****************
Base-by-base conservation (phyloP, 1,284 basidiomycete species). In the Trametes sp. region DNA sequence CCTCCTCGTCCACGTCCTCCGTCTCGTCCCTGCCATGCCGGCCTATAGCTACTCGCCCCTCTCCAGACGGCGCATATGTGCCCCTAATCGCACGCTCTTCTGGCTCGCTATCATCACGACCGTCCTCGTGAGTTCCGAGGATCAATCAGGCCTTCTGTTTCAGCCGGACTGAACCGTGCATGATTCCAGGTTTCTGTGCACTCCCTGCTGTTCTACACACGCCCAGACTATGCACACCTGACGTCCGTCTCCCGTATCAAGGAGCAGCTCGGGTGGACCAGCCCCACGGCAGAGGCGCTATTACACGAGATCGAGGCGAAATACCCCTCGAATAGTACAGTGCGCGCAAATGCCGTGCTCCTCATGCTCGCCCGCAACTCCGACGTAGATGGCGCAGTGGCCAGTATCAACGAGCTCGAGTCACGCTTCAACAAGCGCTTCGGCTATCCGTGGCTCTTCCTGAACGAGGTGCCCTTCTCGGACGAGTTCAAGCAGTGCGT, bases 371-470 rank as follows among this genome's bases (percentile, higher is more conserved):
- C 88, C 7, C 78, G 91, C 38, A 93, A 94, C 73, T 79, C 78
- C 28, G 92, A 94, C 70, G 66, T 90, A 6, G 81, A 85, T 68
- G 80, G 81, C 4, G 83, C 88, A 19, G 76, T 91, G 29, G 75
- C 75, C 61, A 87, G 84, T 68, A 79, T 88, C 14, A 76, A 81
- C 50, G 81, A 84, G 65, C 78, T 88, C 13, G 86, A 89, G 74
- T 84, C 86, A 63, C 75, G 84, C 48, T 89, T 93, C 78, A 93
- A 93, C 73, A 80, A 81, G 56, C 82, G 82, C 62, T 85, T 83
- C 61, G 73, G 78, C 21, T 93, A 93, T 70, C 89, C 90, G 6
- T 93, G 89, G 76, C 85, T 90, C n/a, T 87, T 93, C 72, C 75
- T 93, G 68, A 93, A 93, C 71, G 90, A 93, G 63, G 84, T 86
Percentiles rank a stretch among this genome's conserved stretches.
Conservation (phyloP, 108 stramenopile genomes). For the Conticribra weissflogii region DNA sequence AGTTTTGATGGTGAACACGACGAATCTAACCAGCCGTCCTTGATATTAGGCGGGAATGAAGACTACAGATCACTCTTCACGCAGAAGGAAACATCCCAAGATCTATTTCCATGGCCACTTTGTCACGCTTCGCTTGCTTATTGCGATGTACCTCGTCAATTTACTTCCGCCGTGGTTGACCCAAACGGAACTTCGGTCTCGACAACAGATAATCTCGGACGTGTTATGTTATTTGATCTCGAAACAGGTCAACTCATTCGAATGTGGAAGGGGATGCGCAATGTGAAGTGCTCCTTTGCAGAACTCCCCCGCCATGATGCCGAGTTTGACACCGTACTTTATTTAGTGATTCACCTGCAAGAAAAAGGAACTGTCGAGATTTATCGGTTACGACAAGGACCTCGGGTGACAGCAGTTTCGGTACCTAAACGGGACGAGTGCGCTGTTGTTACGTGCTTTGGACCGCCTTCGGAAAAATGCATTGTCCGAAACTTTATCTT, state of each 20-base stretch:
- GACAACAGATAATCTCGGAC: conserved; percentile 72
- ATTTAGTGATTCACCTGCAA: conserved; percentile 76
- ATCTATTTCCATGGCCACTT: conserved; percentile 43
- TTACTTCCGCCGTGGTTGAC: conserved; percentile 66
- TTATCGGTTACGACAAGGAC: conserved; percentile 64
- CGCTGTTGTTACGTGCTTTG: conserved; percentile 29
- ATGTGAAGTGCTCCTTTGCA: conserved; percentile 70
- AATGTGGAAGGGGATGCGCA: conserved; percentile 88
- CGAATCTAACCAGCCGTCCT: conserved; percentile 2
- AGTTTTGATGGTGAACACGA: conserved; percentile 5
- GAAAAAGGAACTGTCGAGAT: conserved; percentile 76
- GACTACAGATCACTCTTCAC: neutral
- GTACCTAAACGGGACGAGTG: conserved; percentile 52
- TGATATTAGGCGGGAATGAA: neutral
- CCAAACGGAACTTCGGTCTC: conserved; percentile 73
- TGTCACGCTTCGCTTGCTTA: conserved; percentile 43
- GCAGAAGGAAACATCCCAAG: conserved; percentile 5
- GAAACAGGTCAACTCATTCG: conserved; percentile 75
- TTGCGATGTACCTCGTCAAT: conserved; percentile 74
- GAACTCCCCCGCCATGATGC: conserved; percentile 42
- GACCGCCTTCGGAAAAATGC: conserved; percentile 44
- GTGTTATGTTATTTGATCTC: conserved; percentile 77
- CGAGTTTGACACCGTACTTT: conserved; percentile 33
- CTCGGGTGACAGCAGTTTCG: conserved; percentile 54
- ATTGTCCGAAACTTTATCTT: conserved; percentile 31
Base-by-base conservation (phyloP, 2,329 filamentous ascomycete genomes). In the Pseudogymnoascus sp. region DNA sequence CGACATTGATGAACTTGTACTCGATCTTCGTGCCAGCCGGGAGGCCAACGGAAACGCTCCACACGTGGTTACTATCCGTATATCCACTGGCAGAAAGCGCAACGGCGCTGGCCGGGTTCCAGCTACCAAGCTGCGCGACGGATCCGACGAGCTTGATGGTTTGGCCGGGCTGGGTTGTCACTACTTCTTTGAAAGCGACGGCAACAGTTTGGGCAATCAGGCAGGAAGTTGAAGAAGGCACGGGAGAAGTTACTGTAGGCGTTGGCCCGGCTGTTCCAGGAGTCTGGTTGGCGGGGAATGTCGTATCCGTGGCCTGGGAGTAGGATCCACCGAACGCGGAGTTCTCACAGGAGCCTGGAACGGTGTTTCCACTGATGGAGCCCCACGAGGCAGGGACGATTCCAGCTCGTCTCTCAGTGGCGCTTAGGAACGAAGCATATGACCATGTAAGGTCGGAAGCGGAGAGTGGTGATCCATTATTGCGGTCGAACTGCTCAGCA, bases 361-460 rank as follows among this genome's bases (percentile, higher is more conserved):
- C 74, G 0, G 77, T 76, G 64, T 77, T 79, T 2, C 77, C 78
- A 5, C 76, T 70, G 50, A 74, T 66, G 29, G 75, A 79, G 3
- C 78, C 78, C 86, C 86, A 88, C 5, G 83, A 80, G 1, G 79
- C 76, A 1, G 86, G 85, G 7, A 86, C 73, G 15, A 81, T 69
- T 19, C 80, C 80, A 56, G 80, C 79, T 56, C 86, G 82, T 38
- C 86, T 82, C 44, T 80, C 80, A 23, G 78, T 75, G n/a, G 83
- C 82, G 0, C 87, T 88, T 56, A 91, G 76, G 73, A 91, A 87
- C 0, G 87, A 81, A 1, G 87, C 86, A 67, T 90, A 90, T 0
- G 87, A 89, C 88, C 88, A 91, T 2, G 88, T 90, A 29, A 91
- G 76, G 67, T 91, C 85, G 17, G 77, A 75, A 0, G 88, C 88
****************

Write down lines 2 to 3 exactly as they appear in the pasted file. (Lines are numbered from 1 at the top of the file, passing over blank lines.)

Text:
- C 88, C 7, C 78, G 91, C 38, A 93, A 94, C 73, T 79, C 78
- C 28, G 92, A 94, C 70, G 66, T 90, A 6, G 81, A 85, T 68